In the Spotlight: A Guy at the Mammography Office

male mammogram
Eerie. That's how it felt. I sat my wallet on the counter and waited for the receptionist to open the thick glass. How could all those people be waiting and it be so damn quiet?
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Eerie. That's how it felt. I sat my wallet on the counter and waited for the receptionist to open the thick glass. How could all those people be waiting and it be so damn quiet? There was even a woman with a baby; it must have been asleep. They were all watching me, like mannequins, like a Hitchcock movie. I knew why it was so quiet though – they, like me, were apprehensive; having to come to this building where suspicious pains and lumps are scanned.
While I waited, a young lady in a yellow dress and an old man that looked like an ex-marine got behind me. I huffed to the young lady, my elbow on the counter “I've been waiting here a while,” She nodded to something behind me, toward the receptionist; the big glass window had slid open without even a hiss and I was being glared at. Oh crap...
I leaned on the counter to get closer. I whispered, as if in a library, “Umm... Hello. I have a 9:15 appointment,”
The receptionist skipped hello and went right to the questions . She asked for my name; her voice seemed to echo – “What is your name? – name? – name?
 I coughed quietly into my fist then said my name, she repeated it, and it also echoed off the walls. Holy cow lady, turn down the volume. We went through all my information in that same format: Loud question followed by a whispered answer followed by a loud repeat. So much for privacy. I wondered if she was always this loud or just perturbed at me for complaining about the wait. Finally she said, “OK, we're done, you can have a seat, sir.”
“Thank you,” I said, turning around, DONE!
“Hold on! Hold on! One more question...”
I closed my eyes and winced, then, with dread, turned back around to the window like I had given her a counterfeit $50.
“What procedure are you here for today?” she asked.
The young lady had moved up to the window and was right beside me. I couldn't believe I had to answer. I chewed my lip and scratched my watch.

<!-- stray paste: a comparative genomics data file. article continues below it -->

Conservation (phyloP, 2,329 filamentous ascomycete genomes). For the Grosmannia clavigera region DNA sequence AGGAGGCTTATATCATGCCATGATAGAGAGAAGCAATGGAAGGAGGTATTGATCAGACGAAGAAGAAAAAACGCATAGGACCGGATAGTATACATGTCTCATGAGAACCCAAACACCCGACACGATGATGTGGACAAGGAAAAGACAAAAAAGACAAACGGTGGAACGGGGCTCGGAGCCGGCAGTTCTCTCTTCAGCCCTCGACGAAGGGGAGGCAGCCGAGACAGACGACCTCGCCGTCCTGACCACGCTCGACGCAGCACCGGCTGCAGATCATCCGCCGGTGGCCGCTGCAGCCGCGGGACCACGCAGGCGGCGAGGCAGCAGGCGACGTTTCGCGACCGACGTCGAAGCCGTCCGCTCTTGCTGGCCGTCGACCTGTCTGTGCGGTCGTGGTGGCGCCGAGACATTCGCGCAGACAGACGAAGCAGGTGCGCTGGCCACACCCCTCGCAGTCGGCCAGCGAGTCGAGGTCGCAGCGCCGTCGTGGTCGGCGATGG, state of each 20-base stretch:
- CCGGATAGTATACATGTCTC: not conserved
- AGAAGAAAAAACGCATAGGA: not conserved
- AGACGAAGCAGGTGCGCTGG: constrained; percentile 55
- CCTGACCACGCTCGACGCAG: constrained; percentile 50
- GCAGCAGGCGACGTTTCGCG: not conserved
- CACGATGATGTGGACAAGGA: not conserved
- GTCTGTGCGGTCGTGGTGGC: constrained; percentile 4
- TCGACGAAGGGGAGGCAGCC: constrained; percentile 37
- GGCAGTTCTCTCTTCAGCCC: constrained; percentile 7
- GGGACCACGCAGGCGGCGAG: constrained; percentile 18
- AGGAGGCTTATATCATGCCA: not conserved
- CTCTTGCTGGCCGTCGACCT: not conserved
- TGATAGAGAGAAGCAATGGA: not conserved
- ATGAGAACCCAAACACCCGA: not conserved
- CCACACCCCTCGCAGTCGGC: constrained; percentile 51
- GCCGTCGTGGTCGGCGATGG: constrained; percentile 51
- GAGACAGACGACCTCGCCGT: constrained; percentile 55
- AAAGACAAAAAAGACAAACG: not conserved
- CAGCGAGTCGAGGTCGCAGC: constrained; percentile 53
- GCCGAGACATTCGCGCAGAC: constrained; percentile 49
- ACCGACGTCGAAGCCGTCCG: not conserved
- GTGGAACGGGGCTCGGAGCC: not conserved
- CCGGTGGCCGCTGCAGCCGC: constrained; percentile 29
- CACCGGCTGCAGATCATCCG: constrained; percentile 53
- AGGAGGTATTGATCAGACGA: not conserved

“You do know what you are here for, right?”
I nodded my head. She gave me a look that said WELL, WHAT IS IT?
Why can't a baby cry when you need it? I pushed the glasses up my nose and cleared my throat. I answered so low that even I could barely hear it.
 “Excuse me?” she said.
I scratched my nose. “Umm...Mammogram.”
“OK, sir... The mammogram usually comes with an ultrasound, are you getting the ultrasound?”
I nodded my head. She called to an assistant in the back, “Mammogram and ultra-sound for Mr. Laughinghouse.” She turned back to me, “You can have a seat and the nurse will call you.”
I hoped, MAYBE, no one had heard, I turned, and everyone’s head went down in unison like they were in church. I just wanted to sit down but I didn't see an empty seat. A bead of sweat tickled as it ran from my arm-pit and down my side. Well, the awkwardness is over.
I thought the awkwardness was over until my name was called. I was led to a room and told to take my shirt off. The technician asked my symptoms, and then she grabbed my ample boob and placed it in a tray and mashed it with a clamp. It was not actually painful like I had heard it was. She did both breasts from different angles.  I had not noticed how fat I had gotten – with a wonder bra and a full day of  waxing, I could have been a Lane Bryant model.
I went down the hall for the ultrasound. The lady said, “Take your shirt off and lay down.”
“Yes ma'am”
She splashed some lotion on her hand and rubbed it all over my breast. That conjured up some ancient memories of a bygone era. I felt a tad awkward and looked the other way.
There on the wall was a giant pink ribbon, and around it were pictures of women that had bravely battled cancer and lost – there was one man also. Would my picture be there one day? It opened a box in my head that I had been trying to keep sealed. My hands shook as I fumbled to get my shirt on. The nurse told me I would receive a phone call the next day.
All that happened yesterday. Today I wait for the phone call. Sitting here, I realized that I had worn a pink ribbon a few times, and was supportive of the cause, but I had never actually donated. I went online and found a cancer cure site and made a donation, but now I feel a little guilty that I had to have the gun to my head before I did it.
And I'm still waiting for the call...

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